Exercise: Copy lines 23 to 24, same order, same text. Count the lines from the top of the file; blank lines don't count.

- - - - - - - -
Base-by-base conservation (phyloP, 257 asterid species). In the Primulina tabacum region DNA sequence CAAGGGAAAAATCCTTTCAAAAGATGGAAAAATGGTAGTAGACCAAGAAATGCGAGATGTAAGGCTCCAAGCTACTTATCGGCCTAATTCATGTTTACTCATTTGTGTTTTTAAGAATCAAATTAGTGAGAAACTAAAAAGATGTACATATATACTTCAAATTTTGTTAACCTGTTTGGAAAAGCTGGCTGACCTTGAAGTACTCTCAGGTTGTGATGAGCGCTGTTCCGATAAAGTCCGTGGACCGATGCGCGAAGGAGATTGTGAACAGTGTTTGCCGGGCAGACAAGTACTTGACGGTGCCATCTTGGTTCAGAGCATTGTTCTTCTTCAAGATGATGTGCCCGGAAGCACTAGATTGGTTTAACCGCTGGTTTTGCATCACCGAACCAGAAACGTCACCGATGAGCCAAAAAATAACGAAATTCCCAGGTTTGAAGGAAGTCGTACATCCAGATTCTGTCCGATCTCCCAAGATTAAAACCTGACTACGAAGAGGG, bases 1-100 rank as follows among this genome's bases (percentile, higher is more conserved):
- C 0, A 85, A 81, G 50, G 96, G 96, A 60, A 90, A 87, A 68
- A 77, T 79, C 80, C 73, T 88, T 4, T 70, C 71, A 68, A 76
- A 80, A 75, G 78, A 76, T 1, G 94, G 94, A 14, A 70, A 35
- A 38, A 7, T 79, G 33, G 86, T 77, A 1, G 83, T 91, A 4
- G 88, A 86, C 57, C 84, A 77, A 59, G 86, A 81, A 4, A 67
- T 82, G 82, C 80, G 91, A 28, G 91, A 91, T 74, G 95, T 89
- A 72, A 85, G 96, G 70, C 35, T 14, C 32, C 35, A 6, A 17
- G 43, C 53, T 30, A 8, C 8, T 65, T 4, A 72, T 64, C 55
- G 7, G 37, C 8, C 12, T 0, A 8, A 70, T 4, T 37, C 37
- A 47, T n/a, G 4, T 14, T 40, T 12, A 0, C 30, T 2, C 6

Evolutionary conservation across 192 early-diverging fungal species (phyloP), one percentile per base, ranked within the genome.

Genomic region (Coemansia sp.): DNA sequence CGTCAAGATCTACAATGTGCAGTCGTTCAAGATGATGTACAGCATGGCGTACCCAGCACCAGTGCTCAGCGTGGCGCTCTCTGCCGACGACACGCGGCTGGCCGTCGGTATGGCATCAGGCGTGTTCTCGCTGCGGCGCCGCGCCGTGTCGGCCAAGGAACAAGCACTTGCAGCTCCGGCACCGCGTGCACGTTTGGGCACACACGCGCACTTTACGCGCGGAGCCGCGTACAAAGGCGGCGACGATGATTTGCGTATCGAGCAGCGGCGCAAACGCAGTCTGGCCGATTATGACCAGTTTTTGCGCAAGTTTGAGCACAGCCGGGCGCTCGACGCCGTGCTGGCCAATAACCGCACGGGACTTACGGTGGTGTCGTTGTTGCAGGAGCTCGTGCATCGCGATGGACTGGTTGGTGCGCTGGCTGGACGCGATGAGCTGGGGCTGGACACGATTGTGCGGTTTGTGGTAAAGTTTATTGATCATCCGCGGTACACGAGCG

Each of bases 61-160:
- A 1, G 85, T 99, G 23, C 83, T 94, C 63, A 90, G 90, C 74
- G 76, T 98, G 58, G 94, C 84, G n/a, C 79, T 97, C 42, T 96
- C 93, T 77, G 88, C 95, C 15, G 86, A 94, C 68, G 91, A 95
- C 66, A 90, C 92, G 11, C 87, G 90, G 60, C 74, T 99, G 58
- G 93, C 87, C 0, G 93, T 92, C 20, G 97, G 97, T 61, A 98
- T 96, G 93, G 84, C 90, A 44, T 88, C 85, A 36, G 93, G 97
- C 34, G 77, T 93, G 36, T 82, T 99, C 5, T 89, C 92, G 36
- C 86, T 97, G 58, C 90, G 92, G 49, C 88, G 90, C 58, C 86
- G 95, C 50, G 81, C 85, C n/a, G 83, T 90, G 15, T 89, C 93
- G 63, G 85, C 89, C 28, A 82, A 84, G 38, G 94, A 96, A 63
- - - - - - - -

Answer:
- G 95, C 50, G 81, C 85, C n/a, G 83, T 90, G 15, T 89, C 93
- G 63, G 85, C 89, C 28, A 82, A 84, G 38, G 94, A 96, A 63